Voice/Vision Holocaust Survivor Oral History Archive

Paul Molnar - July 24, 2002

Conditions in Magdeburg II

Do you remember what, what you thought about, if anything? Did you wonder why this was all happening?

Well, I, I think that I uh, I really felt because that, this was happening because there was so much hatred. These people hated us so much that uh, they did not consider us-we're, we're worse than hu.than uh, an animal. I mean, we're nothing to them. No. You, you ask me did I understand it, no, I did not understand it. I could not uh, understand how people can be like that, but I could see they were. I mean, I saw 'em uh, beat people to death for nothing but, but you went by a German guard you had to uh, uh, take your cap off and if you forgot to take your cap off they beat the daylights out of you uh.

Was it this Mützen, Mützen off, Mützen on, Mützen off?

Yes, yes, yes. They just was-it was, I mean, they didn't-let me say this, they did not have a, they didn't need a reason. They didn't have to give a reason because we were, as I said, we were, we were, we were not human beings, so therefore you could do anything with us. What was to me more disturbing that- than that because I knew about these, I mean I saw 'em everyday, I knew. But these were monsters. These were not human beings. I mean their cruelty is something you don't understand. What really disturbed me was that, as I said, we walked four miles everyday to work and four miles back. And the area we went to and the area we were it was a part of town where the workers lived. Not-it wasn't a wealthy area. You know, you can tell an area and especially in Europe, it's-they have sections like that where it's all workers, buildings, they were like three, four story apartment buildings. And in the morning when we went to work it was awful early so it was dark or semi-dark. When we came back in the evening [pause] and we were marching back and we were beaten while we're walking back and we were carrying the dead and we, we looked and we must have looked horrible. There were people looking out the windows and just looking at us like, look, like, like cattle. And I didn't see anybody whose-who that I could ev...who I could even say that they were looking at me sympathetically or had some sorrow for me.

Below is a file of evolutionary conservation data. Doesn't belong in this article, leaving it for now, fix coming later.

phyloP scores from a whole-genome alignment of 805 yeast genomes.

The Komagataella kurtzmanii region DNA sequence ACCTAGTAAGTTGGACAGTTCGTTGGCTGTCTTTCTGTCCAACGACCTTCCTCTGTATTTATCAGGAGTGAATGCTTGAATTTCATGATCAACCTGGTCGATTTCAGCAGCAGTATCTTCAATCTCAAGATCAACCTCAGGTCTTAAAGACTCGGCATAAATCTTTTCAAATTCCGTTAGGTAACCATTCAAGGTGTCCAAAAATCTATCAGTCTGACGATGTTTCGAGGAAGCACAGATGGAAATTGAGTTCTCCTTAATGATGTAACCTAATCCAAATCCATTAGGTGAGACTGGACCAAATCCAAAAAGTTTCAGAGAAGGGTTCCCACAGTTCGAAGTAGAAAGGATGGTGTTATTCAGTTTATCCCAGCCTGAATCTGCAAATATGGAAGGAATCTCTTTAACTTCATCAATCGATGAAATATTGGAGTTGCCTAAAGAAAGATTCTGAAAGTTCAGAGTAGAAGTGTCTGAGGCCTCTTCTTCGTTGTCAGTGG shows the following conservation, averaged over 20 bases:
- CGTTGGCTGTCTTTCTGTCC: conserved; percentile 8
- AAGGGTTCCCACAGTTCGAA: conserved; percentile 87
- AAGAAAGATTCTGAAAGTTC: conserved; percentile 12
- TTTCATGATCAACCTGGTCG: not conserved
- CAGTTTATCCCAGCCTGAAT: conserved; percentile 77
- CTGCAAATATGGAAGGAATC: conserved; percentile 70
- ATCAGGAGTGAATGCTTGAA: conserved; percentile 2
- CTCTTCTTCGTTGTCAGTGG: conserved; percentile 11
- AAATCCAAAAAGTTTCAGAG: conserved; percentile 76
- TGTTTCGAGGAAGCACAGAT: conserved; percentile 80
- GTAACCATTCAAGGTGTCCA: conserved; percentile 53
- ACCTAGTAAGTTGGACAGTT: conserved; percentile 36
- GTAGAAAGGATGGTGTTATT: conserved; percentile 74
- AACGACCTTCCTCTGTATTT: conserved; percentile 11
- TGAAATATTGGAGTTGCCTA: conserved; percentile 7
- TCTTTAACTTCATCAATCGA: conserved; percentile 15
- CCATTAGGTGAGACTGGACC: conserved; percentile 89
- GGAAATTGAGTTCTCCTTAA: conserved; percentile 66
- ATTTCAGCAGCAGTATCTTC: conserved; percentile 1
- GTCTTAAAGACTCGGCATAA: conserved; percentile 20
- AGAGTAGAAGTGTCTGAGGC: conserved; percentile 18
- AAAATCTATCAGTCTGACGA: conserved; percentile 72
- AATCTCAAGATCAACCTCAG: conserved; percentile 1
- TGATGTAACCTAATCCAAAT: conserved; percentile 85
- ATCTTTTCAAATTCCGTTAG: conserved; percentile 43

Nobody threw any food or anything.

No, no, they just looked at us, like look at that's what-I mean, I understood. But these were ordinary people, these were not, these were not concentration camp guards. These were workers, these were ordinary working people, men, women and children. They looked at us like, look at these strange creature, creatures, you know, we were moved like cattle. Nothing, nothing. I never had one thing given to me by any German civilian in Magdeburg, never that I can remember. Now maybe they were afraid to you know, to. So we really did not work for them. As I said, they were skilled carpenters you know, so on. They, they really didn't work with us but. They acted like we didn't even exist. I mean, they looked right through us.

Do you know if there was every any sexual abuse?

Uh, yeah there was, but not in, not in Magdeburg. In Buchenwald there was in these big

By guards or by other prisoners?

No, no, by other prisoners. See uh, we were not well fed, well fed enough or strong enough to really think about sex. But, but it did happen to me in Buchenwald later. Uh, I don't know how much time you have, I don't want to.

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